Efforts have been made over the years to maintain habitats for our native wildlife, which are attracted by the woods, bogs, meadows and the ponds. You can find out more about the birds at the birdwatching walks organised by the Heath and Hampstead Society - the next one is in September 2019.

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There are reported to be over 180 bird species on the Heath and I can’t list them all, but this is when and where you can find some of our most-loved feathered friends.

Summer visitors: grebe, heron, wagtail, swallow, swift, martin, chiffchaff, willow warbler, spotted flycatcher, blackcap, turtle dove.
Autumn visitors: whinchat, wheatear.
Winter visitors: redwing, fieldfare, siskins, redpoll.

Water birds: moorhen, black-headed gull, coot, tufted duck, great crested grebe, pochard, mallard, swan, mandarin duck (pictured).
Waterside birds: wagtail, woodcock, kingfisher, Canadian goose, Egyption goose, heron, snipe.
Open heath: blackbird, carrion crow, fieldfare, goldfinch, house martin, house sparrow, kestrel, linnet, magpie, meadow pipit, redwing, skylark, song thrush, mistle thrush, sparrow hawk, swallow, swift, starling, tern, whinchat, wheatear.
Woodland: blue tit, blackcap, bullfinch, chiffchaff, coal tit, chaffinch, dunnock, goldcrest, great tit, greenfinch, goldcrest, jackdaw, jay, long-tailed tit, nuthatch, parakeet, pigeon, redwing, rook, redpoll, robin, siskin, spotted flycatcher, tree creeper, tree sparrow, tawny owl, wren, willow warbler, greater spotted woodpecker, wood pigeon.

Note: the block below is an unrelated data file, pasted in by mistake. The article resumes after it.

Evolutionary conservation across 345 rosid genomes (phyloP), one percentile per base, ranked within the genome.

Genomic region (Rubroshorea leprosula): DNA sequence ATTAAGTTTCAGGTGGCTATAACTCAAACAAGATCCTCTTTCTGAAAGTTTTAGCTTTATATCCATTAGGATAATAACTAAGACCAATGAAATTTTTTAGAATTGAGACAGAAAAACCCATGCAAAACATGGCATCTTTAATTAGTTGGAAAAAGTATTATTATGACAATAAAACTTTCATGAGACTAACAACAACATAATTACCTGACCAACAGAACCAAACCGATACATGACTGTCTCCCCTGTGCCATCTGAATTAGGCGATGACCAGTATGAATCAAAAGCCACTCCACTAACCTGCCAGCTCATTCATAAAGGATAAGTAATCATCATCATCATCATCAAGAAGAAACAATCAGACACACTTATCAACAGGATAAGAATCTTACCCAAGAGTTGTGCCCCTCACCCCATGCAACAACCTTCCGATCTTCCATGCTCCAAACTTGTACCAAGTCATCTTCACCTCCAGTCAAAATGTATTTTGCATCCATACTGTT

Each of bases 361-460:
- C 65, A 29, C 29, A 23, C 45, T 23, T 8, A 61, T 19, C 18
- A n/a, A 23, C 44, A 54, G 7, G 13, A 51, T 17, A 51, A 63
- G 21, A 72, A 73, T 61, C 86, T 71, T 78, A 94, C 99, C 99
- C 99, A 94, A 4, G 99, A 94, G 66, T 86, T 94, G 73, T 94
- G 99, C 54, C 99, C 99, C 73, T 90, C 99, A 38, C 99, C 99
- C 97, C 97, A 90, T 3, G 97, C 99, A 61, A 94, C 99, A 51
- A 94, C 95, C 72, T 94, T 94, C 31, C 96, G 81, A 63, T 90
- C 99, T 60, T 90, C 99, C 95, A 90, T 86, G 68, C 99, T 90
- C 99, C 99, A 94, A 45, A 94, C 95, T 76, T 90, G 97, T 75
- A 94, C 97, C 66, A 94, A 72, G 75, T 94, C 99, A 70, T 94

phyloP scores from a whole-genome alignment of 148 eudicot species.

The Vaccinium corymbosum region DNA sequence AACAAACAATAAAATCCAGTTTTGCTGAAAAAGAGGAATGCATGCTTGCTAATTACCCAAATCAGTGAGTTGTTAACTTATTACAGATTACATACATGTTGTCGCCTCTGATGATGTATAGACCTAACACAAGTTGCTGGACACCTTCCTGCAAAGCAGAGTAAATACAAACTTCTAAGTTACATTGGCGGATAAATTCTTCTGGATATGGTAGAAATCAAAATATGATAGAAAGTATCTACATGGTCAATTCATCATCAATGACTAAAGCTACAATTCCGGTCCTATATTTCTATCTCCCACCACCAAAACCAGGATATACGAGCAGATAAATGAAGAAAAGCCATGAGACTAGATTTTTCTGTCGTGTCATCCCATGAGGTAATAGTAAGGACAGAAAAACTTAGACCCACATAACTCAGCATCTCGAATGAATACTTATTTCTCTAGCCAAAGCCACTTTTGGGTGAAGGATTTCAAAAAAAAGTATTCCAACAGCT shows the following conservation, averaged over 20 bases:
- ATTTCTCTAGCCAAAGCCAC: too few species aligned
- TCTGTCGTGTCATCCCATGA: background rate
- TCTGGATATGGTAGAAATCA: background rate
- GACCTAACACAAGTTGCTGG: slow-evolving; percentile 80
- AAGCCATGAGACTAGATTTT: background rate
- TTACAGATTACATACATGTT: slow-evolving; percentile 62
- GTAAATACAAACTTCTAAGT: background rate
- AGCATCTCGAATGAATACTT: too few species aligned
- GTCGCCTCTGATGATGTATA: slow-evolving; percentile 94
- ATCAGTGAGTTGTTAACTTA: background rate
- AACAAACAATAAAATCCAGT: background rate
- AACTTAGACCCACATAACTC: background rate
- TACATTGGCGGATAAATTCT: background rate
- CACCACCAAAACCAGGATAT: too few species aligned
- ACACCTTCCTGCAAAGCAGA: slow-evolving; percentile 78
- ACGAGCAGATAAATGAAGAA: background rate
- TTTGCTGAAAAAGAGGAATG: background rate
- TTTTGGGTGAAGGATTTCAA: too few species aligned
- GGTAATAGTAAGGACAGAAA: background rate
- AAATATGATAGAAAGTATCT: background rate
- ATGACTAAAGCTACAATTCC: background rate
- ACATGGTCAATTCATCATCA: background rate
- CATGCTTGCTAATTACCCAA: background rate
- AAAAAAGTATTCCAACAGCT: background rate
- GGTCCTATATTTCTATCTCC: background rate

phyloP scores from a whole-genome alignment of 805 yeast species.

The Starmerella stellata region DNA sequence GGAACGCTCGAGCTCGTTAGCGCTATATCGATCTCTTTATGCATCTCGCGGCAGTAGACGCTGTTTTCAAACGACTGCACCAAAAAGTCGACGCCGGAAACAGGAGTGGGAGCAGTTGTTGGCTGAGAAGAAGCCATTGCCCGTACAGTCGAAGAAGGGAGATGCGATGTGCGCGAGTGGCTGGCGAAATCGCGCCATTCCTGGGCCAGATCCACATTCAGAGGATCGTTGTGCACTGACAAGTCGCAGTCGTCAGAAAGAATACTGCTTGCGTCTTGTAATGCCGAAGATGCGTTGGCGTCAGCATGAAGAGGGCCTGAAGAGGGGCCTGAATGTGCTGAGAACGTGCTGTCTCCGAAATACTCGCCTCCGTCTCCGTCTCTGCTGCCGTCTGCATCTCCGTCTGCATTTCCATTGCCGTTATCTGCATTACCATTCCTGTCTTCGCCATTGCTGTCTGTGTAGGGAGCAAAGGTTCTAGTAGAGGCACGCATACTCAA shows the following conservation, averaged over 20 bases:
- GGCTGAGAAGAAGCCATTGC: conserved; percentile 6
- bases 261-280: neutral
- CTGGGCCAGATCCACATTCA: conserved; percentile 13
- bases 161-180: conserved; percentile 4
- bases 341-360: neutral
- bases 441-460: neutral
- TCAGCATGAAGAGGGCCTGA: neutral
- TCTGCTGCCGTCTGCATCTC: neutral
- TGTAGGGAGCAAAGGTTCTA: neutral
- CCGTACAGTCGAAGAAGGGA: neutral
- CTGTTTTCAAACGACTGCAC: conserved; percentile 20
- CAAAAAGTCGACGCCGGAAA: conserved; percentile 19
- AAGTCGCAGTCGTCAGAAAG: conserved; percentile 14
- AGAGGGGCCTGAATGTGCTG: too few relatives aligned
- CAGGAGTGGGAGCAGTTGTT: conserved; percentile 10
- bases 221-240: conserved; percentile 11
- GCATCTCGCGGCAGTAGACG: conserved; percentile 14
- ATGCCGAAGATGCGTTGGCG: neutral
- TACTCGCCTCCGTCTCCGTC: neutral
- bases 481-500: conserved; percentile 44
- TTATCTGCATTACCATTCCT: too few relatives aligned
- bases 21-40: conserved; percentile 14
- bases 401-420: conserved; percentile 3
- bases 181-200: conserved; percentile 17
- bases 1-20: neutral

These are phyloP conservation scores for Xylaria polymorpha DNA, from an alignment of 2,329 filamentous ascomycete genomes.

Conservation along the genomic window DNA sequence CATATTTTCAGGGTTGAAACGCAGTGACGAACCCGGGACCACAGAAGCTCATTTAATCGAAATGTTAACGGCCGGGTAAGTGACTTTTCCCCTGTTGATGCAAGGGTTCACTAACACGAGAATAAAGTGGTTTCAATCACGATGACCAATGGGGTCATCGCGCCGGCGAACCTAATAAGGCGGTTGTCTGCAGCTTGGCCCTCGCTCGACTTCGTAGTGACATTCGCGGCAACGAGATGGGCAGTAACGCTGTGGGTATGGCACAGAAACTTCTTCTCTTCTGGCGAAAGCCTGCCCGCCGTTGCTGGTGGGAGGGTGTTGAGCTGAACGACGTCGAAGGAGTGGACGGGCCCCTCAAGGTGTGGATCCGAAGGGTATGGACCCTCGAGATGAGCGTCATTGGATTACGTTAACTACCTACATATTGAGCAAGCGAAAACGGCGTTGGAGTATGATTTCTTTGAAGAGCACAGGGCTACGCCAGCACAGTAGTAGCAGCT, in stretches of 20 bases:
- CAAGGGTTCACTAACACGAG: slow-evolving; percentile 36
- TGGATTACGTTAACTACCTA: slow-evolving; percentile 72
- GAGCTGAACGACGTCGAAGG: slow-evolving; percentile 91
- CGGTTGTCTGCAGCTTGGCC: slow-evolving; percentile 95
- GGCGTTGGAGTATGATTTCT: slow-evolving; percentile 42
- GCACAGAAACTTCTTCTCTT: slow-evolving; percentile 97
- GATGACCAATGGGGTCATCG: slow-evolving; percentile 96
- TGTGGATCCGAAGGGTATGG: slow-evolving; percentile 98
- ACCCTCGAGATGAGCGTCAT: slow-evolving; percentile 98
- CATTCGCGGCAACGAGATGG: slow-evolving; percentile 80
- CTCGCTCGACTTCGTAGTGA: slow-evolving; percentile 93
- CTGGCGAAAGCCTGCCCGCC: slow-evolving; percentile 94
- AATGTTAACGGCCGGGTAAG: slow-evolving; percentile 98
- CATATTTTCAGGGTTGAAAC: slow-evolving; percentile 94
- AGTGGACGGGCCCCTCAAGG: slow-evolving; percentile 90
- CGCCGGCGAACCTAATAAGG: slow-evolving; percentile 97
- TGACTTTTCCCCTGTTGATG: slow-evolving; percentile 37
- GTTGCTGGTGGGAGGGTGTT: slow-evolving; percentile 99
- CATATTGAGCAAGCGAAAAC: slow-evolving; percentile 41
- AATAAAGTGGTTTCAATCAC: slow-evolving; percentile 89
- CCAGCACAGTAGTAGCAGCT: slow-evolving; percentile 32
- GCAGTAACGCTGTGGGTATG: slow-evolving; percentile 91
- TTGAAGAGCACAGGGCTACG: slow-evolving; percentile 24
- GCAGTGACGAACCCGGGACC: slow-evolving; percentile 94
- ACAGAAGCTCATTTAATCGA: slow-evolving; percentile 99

Insects & Other wildlife

You can find many species of butterfly, such as the Peacock, Purple Hairstreak, and the Small Tortoiseshell. We also have a rare solitary species of bee called the Mining Bee.

There are at least four species of bat on the Heath: the noctule bat, one of the largest bat species; its smaller cousin Daubenton’s bat; the protected Natterer’s bat; and the tiny Common Pipistrelle bat, which is known for its distinctive habit of flying above lakes and ponds to feed on flies and midges.

Foxes have been seen across the Heath, along with rabbits, hedgehogs, slow worms, squirrels, and frogs. There are several breeding pairs of (entirely harmless!) grass snakes, and the occasional terrapin.

Muntjac deer, the smallest British deer, are occasionally seen around the East Heath area, though they’re nocturnal, solitary and hard to spot.